For fans of the author Neil Gaiman, the idea of needing a beginner’s guide may sound ridiculous: he’s been a cult hero for decades. His novels, short stories, and comic books have won all kinds of awards and prizes. But, in the manner of other genre icons who amassed a specific group of fans prior to mainstream success, his omnipresence might seem sudden to many others.
“Omnipresent” is pretty accurate: He has several books coming out over the next few weeks — Unnatural Creatures: Stories Selected by Neil Gaiman (which came out earlier this week, on April 23), Make Good Art (May 14), How to Talk to Girls at Parties (May 18) and The Ocean at the End of the Lane (June 18). A BBC radio-play adaptation of his novel Neverwhere premiered in March. And there’s more coming.
So, to clear up any confusion, let’s start with the basics:
So, who is this Neil Gaiman? And what does he do?
He’s a British-born writer who now lives in the U.S., in a town outside of Minneapolis. He started out as a journalist and wrote his first book, about the band Duran Duran, in 1984, but he’s best known for his genre work.
His break-out text was the comic book The Sandman, a 75-issue series that ran from 1989 through 1996. The epic — which takes place in the world of dreams — was among a handful of titles (along with Alan Moore’s Watchmen and Frank Miller’s The Dark Knight Returns)that elevated comic books into the realm of real literature.
His other major works, for children and adults, include 2008′s The Graveyard Book, 2003′s Coraline, and 2002′s American Gods — all of which have won multiple awards and prizes.
(MORE: Neil Gaiman, Geek God)
Why is Neil Gaiman mainstream-famous now? And when did this happen?
Even if you know everything there is to know about Neil Gaiman, it’s still a nice read. (btw, so is his Tumblr.)
I painted a TARDIS on my cast, and Neil Gaiman signed it, because he’s awesome.
Karen Gillan = Moon Face
Speaking at the Radio Times covers’ party, Moffat teased: “We’ll be up in the air, we’re under the water, we’re on a fantastic alien planet, we’re back in time, we’re forward in time, and the Doctor’s greatest secret is in jeopardy.”
The upcoming eight episodes - which see Matt Smith teaming up with new companion Jenna-Louise Coleman - will include instalments written by Moffat, as well as Luther creator Neil Cross, Neil Gaiman and Mark Gatiss.
‘Willow’ and ‘Star Wars’ actor Warwick Davis admitted that the Cybermen “were always scary to me. I was one of those kids who hid behind the sofa, so I know they are scary. But the Cybermen that I saw were awesome and yeah I think it’ll be scary.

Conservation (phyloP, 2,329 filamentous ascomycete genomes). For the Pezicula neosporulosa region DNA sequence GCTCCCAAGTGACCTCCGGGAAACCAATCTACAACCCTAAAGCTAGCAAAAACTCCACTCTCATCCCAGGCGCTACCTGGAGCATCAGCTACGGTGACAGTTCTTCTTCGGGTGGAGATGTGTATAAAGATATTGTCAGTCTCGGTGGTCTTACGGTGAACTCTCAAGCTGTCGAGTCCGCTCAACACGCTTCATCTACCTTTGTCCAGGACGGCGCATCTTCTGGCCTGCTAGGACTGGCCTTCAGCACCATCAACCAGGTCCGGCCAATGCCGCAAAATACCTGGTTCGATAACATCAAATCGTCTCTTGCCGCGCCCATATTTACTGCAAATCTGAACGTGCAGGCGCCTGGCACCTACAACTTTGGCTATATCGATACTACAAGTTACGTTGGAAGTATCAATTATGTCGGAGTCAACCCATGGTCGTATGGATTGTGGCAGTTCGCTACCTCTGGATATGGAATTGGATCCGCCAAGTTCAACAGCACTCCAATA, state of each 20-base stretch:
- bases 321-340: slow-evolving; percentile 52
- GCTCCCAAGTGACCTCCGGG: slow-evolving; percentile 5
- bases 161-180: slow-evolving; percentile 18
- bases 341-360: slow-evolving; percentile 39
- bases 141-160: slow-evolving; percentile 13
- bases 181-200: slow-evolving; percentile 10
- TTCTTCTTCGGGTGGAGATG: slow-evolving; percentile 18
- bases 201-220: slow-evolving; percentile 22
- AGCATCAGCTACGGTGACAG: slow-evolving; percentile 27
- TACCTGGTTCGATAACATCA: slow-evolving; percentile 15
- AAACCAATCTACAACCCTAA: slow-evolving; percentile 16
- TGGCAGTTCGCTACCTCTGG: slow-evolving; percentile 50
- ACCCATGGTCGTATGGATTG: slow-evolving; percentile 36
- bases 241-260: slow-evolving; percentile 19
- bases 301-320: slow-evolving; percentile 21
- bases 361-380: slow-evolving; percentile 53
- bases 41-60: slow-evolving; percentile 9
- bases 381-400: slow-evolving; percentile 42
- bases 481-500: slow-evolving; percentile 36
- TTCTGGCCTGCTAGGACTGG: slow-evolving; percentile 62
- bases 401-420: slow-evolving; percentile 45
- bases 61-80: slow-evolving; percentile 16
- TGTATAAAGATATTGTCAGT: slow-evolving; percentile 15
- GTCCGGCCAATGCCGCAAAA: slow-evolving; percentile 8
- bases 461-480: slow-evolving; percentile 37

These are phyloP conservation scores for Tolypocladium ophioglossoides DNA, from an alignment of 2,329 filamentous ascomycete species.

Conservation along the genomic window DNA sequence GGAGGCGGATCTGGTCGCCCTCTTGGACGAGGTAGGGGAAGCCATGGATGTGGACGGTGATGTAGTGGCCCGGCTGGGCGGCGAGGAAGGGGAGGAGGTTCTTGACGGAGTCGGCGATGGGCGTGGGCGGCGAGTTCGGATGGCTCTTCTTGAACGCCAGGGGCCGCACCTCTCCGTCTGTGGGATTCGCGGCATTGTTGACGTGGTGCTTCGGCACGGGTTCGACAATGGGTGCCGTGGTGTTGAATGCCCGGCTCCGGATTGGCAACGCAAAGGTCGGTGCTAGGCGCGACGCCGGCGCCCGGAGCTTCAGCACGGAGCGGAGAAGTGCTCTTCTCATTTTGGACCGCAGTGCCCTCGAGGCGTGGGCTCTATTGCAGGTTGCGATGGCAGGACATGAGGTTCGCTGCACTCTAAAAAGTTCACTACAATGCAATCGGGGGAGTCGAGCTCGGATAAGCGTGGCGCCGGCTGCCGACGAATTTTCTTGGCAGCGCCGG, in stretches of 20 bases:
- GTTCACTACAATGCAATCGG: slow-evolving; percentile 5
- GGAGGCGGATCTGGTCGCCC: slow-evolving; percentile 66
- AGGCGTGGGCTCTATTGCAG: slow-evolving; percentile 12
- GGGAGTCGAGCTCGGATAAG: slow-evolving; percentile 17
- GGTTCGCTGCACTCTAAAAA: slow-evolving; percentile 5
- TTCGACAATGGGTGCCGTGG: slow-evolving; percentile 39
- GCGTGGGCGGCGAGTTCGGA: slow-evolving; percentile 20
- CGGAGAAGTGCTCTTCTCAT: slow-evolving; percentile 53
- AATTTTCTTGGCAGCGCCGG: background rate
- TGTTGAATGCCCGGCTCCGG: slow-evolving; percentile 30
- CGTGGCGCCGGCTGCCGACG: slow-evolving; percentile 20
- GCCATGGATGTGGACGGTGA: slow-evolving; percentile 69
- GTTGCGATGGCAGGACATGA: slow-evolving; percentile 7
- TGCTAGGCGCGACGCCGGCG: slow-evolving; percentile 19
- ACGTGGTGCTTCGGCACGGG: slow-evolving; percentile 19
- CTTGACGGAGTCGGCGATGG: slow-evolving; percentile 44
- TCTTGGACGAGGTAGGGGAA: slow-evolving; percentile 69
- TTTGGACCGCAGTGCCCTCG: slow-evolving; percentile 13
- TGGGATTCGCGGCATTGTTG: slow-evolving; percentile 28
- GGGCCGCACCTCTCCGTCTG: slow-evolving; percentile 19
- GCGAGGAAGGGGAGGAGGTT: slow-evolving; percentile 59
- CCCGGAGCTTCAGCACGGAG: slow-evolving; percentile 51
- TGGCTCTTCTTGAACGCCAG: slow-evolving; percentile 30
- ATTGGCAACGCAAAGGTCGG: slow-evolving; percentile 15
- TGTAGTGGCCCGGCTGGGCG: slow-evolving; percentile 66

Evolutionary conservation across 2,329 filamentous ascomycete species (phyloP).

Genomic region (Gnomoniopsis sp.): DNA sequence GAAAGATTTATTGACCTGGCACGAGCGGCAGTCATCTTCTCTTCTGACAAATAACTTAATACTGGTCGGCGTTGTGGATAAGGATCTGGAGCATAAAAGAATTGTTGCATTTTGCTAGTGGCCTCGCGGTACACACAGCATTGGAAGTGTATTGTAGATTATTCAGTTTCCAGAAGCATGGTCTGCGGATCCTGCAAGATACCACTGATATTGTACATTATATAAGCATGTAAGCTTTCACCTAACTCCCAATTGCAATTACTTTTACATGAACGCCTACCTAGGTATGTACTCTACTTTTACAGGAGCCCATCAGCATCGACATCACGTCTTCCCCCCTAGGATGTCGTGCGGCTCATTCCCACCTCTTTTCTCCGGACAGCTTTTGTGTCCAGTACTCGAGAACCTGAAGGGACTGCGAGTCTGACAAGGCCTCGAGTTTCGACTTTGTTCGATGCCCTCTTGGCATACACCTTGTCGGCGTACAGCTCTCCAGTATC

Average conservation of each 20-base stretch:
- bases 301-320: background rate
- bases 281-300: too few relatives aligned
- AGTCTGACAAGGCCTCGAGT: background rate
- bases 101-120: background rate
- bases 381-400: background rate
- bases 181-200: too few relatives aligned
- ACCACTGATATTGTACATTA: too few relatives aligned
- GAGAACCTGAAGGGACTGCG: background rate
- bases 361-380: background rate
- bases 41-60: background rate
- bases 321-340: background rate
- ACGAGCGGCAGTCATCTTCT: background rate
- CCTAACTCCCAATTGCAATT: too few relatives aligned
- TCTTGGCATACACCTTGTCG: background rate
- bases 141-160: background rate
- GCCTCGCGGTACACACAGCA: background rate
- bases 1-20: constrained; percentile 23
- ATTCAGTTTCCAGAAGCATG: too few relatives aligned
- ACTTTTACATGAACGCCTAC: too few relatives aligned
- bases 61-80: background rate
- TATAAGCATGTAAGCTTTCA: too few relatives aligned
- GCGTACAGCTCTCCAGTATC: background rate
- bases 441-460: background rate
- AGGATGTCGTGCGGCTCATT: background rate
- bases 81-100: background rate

“I mean, it was an exciting moment to come face-to-face with one of those dudes. Seriously, it was a great thrill. I mean, it was a great thrill to be in Doctor Who. A career ambition. But to be in an episode written by Neil and to have Cybermen in it, was for me the jackpot.
Davis will appear in an upcoming episode of Doctor Who Series 7.
We’re about ten days away from the Doctor Who table reading. I spoke to the Director for the first time yesterday. And the script is pretty much the script. (ie, I’m about to send off a script to the Script Editor that I hope will be, if not the last draft, then the one that we go into the table read with). Technically it’s probably the tenth draft, but I’m not really counting any more. (The “Cut ten pages” draft of the trip to Australia was the last one that felt like major surgery.) Steven Moffat came to my rescue when I felt like I couldn’t even pick it up again, and for that, he is a hero.It hasn’t really changed that much. It just gets tighter and, I hope, more like itself. Slowly, draft by draft, it’s being turned up to eleven.
Anything that wasn’t moving the plot forward has gone. Lots of interesting chatty background conversations in the TARDIS, gone. Lines of dialogue that were fun in themselves but weren’t really needed? Gone. And the food scene? Very gone indeed. It’s been gone since draft six. Given that it’s not there any longer, and that that tells you absolutely nothing about the story except that it now doesn’t have a scene with a bowl of food in it, I thought I’d borrow it back from Lucien’s library.The Doctor has just been given a bowl of something to eat. Something…possibly…alien…AMYIs it something people can eat?(to Doctor)Shouldn’t you scan it with your screwdriver or something?THE DOCTORWhy would I scan food with my screwdriver?AMYSee if it’s safe?The Doctor leans over, dips his finger into his bowl, tastes it.THE DOCTORSome unusual trace elements, smidge too much background radiation, but, yeah, very yummy.Amy is about to try some of his food… he stops her.THE DOCTOR (cont’d)No. Don’t put it in your mouth.AMYNot for humans?THE DOCTORNot for you. Tastes like Marmite on socks.